Infrastructure as Code

With simple applications and workloads either migrating or being developed in the cloud, it’s easy to leverage the web portals of a given cloud provider and simply “point-click” servers and their dependencies into existence. However, as an enterprise expands into this space and more complex workloads start migrating into the cloud, the manual point-click process of resource creation and change management becomes slow and inefficient at scale.

Google addresses this bottleneck of resource creation and change management at scale by pointing out in their Google CAF White Paper:

[An enterprise’s] ability to scale in the cloud is determined by the extent to which you abstract away your infrastructure with managed and serverless cloud services, as well as the quality of your CI/CD process chain and the programmable infrastructure code that runs through it.

Each point-click action can also be achieved by running code in respective cloud CLIs and APIs. As such, infrastructure deployment and change management can be codified, templatized, and executed at scale. Applications that are developed in a dev/test environments can easily be redeployed into staging and production environments at the running of a script or through CI/CD pipeline (e.g. Azure DevOps, Terraform, etc.) making cloud-based deployments and change management at scale far more efficient.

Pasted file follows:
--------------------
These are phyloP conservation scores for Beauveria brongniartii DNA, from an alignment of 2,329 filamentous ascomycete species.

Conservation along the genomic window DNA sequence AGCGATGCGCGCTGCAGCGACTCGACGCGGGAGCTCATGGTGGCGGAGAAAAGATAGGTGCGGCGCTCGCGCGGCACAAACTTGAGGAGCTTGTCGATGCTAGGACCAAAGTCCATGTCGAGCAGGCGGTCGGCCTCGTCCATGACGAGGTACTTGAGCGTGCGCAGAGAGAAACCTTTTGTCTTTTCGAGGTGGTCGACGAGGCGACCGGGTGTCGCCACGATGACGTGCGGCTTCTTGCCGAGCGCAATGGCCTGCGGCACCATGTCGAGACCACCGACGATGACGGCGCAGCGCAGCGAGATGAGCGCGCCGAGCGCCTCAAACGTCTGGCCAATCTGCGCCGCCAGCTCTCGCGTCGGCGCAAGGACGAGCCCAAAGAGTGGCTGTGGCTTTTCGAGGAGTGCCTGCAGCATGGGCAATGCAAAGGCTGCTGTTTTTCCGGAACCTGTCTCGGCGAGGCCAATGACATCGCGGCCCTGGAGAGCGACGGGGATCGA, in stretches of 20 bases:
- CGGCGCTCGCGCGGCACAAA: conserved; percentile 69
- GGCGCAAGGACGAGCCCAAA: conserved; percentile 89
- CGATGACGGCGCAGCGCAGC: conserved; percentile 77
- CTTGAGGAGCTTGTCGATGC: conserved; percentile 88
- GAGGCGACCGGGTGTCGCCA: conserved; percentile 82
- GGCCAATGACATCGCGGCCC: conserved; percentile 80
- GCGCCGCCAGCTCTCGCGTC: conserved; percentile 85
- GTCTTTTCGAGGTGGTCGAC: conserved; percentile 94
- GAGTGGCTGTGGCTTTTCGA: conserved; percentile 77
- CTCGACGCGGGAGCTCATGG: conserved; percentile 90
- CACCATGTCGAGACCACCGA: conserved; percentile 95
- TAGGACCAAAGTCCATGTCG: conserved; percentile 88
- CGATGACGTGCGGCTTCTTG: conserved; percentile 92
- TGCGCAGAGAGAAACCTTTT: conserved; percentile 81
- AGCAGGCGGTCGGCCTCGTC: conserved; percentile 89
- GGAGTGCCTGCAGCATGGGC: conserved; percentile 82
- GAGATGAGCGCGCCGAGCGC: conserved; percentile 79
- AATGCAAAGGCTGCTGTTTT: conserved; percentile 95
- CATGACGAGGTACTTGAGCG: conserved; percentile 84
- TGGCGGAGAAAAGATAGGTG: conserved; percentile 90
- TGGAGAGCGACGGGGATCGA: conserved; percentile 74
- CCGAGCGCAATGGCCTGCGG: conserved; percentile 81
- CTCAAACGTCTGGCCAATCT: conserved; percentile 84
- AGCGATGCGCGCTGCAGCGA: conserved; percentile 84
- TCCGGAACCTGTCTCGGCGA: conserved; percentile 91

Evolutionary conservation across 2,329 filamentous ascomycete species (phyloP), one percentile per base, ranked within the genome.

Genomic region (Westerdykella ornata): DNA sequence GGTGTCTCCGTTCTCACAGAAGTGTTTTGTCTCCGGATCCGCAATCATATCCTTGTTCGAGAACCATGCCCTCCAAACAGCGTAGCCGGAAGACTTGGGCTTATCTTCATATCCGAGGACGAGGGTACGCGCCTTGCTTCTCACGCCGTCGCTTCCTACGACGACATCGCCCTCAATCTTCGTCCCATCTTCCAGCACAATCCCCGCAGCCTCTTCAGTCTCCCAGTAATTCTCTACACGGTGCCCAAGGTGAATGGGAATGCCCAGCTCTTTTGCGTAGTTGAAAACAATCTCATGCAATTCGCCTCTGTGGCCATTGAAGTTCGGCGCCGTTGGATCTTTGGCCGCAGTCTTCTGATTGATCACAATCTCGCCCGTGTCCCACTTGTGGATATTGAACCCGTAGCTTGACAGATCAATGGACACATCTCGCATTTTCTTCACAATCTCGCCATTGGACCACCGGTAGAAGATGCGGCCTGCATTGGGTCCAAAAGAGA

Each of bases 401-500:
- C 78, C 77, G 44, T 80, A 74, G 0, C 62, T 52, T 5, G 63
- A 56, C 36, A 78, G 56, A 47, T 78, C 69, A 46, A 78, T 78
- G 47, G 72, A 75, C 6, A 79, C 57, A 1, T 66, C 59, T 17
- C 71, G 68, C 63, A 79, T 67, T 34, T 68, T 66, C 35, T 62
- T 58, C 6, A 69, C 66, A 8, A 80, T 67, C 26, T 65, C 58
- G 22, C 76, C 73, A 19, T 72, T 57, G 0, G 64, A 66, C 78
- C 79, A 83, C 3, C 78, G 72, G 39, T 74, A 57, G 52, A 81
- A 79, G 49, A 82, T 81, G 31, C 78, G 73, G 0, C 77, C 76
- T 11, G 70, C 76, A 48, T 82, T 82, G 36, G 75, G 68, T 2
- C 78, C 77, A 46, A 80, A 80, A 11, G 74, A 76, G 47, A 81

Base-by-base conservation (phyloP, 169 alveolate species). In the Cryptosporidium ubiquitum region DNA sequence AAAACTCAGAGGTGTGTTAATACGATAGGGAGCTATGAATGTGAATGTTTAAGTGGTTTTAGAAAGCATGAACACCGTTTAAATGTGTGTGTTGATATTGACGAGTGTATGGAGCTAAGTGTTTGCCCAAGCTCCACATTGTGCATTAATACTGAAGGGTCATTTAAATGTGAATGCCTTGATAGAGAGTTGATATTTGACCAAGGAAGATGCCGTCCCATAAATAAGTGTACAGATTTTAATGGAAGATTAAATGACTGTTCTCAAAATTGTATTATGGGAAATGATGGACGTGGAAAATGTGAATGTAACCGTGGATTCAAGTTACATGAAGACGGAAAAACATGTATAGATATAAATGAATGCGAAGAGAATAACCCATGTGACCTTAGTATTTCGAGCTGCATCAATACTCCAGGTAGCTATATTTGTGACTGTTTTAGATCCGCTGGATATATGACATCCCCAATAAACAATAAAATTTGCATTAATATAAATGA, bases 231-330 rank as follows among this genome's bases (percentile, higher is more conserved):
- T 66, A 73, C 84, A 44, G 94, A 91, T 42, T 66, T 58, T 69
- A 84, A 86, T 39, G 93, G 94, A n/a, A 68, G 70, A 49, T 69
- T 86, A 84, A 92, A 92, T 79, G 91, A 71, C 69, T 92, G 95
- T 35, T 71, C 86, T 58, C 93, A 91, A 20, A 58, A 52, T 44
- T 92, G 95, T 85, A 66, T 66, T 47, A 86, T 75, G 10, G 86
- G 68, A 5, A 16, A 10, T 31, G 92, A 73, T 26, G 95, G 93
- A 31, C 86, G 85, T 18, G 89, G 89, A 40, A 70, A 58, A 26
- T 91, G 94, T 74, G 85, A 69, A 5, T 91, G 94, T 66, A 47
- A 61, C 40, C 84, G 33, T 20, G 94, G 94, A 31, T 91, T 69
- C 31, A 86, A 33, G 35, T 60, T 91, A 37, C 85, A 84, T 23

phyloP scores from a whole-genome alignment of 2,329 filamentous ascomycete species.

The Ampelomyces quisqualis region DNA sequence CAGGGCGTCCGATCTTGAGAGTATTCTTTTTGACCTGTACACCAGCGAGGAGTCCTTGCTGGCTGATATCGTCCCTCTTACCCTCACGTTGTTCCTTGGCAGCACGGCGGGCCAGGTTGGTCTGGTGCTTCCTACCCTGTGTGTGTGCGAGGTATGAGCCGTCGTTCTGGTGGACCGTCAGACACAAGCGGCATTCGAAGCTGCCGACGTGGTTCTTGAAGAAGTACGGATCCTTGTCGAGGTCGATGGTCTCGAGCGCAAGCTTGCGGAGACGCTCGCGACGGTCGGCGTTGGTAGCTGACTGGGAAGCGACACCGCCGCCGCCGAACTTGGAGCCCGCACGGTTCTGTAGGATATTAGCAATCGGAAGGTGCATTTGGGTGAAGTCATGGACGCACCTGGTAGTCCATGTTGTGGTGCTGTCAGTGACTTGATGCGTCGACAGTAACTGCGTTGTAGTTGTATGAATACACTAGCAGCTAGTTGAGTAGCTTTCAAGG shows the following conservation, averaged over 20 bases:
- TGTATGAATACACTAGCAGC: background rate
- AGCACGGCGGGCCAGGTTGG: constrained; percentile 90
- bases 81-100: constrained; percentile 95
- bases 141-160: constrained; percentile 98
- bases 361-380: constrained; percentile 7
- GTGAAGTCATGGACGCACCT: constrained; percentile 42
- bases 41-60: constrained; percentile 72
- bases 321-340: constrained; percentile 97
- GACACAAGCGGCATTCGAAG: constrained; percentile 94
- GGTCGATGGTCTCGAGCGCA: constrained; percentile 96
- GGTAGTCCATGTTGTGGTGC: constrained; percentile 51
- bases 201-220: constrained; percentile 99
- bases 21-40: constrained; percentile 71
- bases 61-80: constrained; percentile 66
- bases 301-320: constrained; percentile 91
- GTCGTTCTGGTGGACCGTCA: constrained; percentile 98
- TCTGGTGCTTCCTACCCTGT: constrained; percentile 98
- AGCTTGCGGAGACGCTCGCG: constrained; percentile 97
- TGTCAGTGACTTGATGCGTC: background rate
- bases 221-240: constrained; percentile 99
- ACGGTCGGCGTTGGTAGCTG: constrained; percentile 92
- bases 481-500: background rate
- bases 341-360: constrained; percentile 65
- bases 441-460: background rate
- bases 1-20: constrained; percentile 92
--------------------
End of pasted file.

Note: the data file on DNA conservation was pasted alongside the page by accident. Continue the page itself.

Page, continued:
Leverage Platform-as-a-Service (PaaS)

The previous Google CAF quote identifies Platform-as-a-Service (PaaS) services and solutions as an additional solution to scale deployment and change management. PaaS services and solutions refer to the abstraction of traditional infrastructure resources into managed and/or serverless services and solutions.

Microsoft’s App Service Environment (ASE) and Amazon’s Elastic Beanstalk handle the management of the server, operating system, network connectivity, storage, etc. automatically so that developers and businesses can focus on the development of the app product instead of spending time on infrastructure baselines and prerequisites. Full applications can be housed and isolated entirely by these PaaS solutions as individual units, thereby making connectivity and/or governance change management much simpler and more accurate.